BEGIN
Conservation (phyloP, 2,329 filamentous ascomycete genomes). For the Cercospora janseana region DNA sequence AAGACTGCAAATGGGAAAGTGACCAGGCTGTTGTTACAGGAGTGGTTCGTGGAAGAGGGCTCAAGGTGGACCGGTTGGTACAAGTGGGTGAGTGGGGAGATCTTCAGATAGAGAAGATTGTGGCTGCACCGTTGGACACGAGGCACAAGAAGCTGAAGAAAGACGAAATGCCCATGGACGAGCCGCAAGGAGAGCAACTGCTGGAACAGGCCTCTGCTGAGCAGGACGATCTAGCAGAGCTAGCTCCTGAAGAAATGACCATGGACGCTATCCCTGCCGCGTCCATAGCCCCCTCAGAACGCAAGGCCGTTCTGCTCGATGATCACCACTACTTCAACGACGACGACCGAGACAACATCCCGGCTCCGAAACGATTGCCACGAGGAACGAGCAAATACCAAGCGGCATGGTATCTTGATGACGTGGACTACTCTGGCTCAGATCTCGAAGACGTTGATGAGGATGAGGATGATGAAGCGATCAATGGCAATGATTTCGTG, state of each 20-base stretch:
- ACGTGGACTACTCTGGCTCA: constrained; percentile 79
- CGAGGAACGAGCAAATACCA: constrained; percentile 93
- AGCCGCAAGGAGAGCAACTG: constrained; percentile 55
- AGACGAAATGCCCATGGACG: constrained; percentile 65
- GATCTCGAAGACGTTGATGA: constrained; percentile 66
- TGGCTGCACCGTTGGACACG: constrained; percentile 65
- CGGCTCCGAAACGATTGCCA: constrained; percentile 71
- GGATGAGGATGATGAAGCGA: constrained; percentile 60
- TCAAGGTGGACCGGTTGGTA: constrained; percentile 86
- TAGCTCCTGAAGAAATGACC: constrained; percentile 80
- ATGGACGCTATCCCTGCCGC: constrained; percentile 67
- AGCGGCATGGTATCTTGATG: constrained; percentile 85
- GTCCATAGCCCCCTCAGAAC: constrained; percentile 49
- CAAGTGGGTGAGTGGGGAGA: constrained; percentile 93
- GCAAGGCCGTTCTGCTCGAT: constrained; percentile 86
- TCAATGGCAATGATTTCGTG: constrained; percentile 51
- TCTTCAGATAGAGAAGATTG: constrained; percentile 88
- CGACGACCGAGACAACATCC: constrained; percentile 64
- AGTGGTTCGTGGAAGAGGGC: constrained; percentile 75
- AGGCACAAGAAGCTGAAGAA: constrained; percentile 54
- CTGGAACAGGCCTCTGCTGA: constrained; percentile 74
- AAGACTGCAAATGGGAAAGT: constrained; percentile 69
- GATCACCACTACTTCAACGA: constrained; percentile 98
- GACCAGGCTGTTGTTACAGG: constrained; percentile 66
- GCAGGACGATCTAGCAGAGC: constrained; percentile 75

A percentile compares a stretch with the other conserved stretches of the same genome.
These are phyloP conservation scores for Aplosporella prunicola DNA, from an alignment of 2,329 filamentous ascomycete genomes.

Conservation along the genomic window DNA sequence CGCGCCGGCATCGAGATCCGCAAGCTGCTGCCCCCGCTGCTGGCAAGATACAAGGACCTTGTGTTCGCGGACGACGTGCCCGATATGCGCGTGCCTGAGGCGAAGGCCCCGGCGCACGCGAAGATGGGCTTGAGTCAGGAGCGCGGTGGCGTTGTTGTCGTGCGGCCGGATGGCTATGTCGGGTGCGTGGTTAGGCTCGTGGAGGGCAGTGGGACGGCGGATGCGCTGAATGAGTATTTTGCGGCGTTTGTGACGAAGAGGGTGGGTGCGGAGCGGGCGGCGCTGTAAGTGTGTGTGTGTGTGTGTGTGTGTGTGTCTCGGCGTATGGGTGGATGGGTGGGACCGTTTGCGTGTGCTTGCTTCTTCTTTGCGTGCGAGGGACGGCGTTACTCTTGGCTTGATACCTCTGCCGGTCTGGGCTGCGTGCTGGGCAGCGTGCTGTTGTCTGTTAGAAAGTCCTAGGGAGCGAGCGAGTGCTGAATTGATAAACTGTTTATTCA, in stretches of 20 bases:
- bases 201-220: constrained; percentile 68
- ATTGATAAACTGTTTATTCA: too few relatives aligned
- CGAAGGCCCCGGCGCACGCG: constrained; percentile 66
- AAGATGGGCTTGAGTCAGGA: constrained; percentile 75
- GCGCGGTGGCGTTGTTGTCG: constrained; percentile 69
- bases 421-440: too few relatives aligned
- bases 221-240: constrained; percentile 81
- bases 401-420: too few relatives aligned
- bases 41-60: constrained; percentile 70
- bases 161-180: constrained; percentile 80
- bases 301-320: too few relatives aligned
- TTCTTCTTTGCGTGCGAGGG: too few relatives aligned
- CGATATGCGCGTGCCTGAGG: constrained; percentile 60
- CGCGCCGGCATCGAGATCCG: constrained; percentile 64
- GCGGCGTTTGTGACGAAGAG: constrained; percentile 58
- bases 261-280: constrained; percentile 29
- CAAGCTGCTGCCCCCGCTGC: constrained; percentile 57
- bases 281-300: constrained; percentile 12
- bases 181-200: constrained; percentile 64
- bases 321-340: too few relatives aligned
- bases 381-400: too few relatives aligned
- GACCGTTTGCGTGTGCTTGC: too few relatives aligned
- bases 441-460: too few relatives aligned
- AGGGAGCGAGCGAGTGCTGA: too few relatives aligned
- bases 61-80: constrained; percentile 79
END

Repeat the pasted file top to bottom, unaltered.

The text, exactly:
Conservation (phyloP, 2,329 filamentous ascomycete genomes). For the Cercospora janseana region DNA sequence AAGACTGCAAATGGGAAAGTGACCAGGCTGTTGTTACAGGAGTGGTTCGTGGAAGAGGGCTCAAGGTGGACCGGTTGGTACAAGTGGGTGAGTGGGGAGATCTTCAGATAGAGAAGATTGTGGCTGCACCGTTGGACACGAGGCACAAGAAGCTGAAGAAAGACGAAATGCCCATGGACGAGCCGCAAGGAGAGCAACTGCTGGAACAGGCCTCTGCTGAGCAGGACGATCTAGCAGAGCTAGCTCCTGAAGAAATGACCATGGACGCTATCCCTGCCGCGTCCATAGCCCCCTCAGAACGCAAGGCCGTTCTGCTCGATGATCACCACTACTTCAACGACGACGACCGAGACAACATCCCGGCTCCGAAACGATTGCCACGAGGAACGAGCAAATACCAAGCGGCATGGTATCTTGATGACGTGGACTACTCTGGCTCAGATCTCGAAGACGTTGATGAGGATGAGGATGATGAAGCGATCAATGGCAATGATTTCGTG, state of each 20-base stretch:
- ACGTGGACTACTCTGGCTCA: constrained; percentile 79
- CGAGGAACGAGCAAATACCA: constrained; percentile 93
- AGCCGCAAGGAGAGCAACTG: constrained; percentile 55
- AGACGAAATGCCCATGGACG: constrained; percentile 65
- GATCTCGAAGACGTTGATGA: constrained; percentile 66
- TGGCTGCACCGTTGGACACG: constrained; percentile 65
- CGGCTCCGAAACGATTGCCA: constrained; percentile 71
- GGATGAGGATGATGAAGCGA: constrained; percentile 60
- TCAAGGTGGACCGGTTGGTA: constrained; percentile 86
- TAGCTCCTGAAGAAATGACC: constrained; percentile 80
- ATGGACGCTATCCCTGCCGC: constrained; percentile 67
- AGCGGCATGGTATCTTGATG: constrained; percentile 85
- GTCCATAGCCCCCTCAGAAC: constrained; percentile 49
- CAAGTGGGTGAGTGGGGAGA: constrained; percentile 93
- GCAAGGCCGTTCTGCTCGAT: constrained; percentile 86
- TCAATGGCAATGATTTCGTG: constrained; percentile 51
- TCTTCAGATAGAGAAGATTG: constrained; percentile 88
- CGACGACCGAGACAACATCC: constrained; percentile 64
- AGTGGTTCGTGGAAGAGGGC: constrained; percentile 75
- AGGCACAAGAAGCTGAAGAA: constrained; percentile 54
- CTGGAACAGGCCTCTGCTGA: constrained; percentile 74
- AAGACTGCAAATGGGAAAGT: constrained; percentile 69
- GATCACCACTACTTCAACGA: constrained; percentile 98
- GACCAGGCTGTTGTTACAGG: constrained; percentile 66
- GCAGGACGATCTAGCAGAGC: constrained; percentile 75

A percentile compares a stretch with the other conserved stretches of the same genome.
These are phyloP conservation scores for Aplosporella prunicola DNA, from an alignment of 2,329 filamentous ascomycete genomes.

Conservation along the genomic window DNA sequence CGCGCCGGCATCGAGATCCGCAAGCTGCTGCCCCCGCTGCTGGCAAGATACAAGGACCTTGTGTTCGCGGACGACGTGCCCGATATGCGCGTGCCTGAGGCGAAGGCCCCGGCGCACGCGAAGATGGGCTTGAGTCAGGAGCGCGGTGGCGTTGTTGTCGTGCGGCCGGATGGCTATGTCGGGTGCGTGGTTAGGCTCGTGGAGGGCAGTGGGACGGCGGATGCGCTGAATGAGTATTTTGCGGCGTTTGTGACGAAGAGGGTGGGTGCGGAGCGGGCGGCGCTGTAAGTGTGTGTGTGTGTGTGTGTGTGTGTGTCTCGGCGTATGGGTGGATGGGTGGGACCGTTTGCGTGTGCTTGCTTCTTCTTTGCGTGCGAGGGACGGCGTTACTCTTGGCTTGATACCTCTGCCGGTCTGGGCTGCGTGCTGGGCAGCGTGCTGTTGTCTGTTAGAAAGTCCTAGGGAGCGAGCGAGTGCTGAATTGATAAACTGTTTATTCA, in stretches of 20 bases:
- bases 201-220: constrained; percentile 68
- ATTGATAAACTGTTTATTCA: too few relatives aligned
- CGAAGGCCCCGGCGCACGCG: constrained; percentile 66
- AAGATGGGCTTGAGTCAGGA: constrained; percentile 75
- GCGCGGTGGCGTTGTTGTCG: constrained; percentile 69
- bases 421-440: too few relatives aligned
- bases 221-240: constrained; percentile 81
- bases 401-420: too few relatives aligned
- bases 41-60: constrained; percentile 70
- bases 161-180: constrained; percentile 80
- bases 301-320: too few relatives aligned
- TTCTTCTTTGCGTGCGAGGG: too few relatives aligned
- CGATATGCGCGTGCCTGAGG: constrained; percentile 60
- CGCGCCGGCATCGAGATCCG: constrained; percentile 64
- GCGGCGTTTGTGACGAAGAG: constrained; percentile 58
- bases 261-280: constrained; percentile 29
- CAAGCTGCTGCCCCCGCTGC: constrained; percentile 57
- bases 281-300: constrained; percentile 12
- bases 181-200: constrained; percentile 64
- bases 321-340: too few relatives aligned
- bases 381-400: too few relatives aligned
- GACCGTTTGCGTGTGCTTGC: too few relatives aligned
- bases 441-460: too few relatives aligned
- AGGGAGCGAGCGAGTGCTGA: too few relatives aligned
- bases 61-80: constrained; percentile 79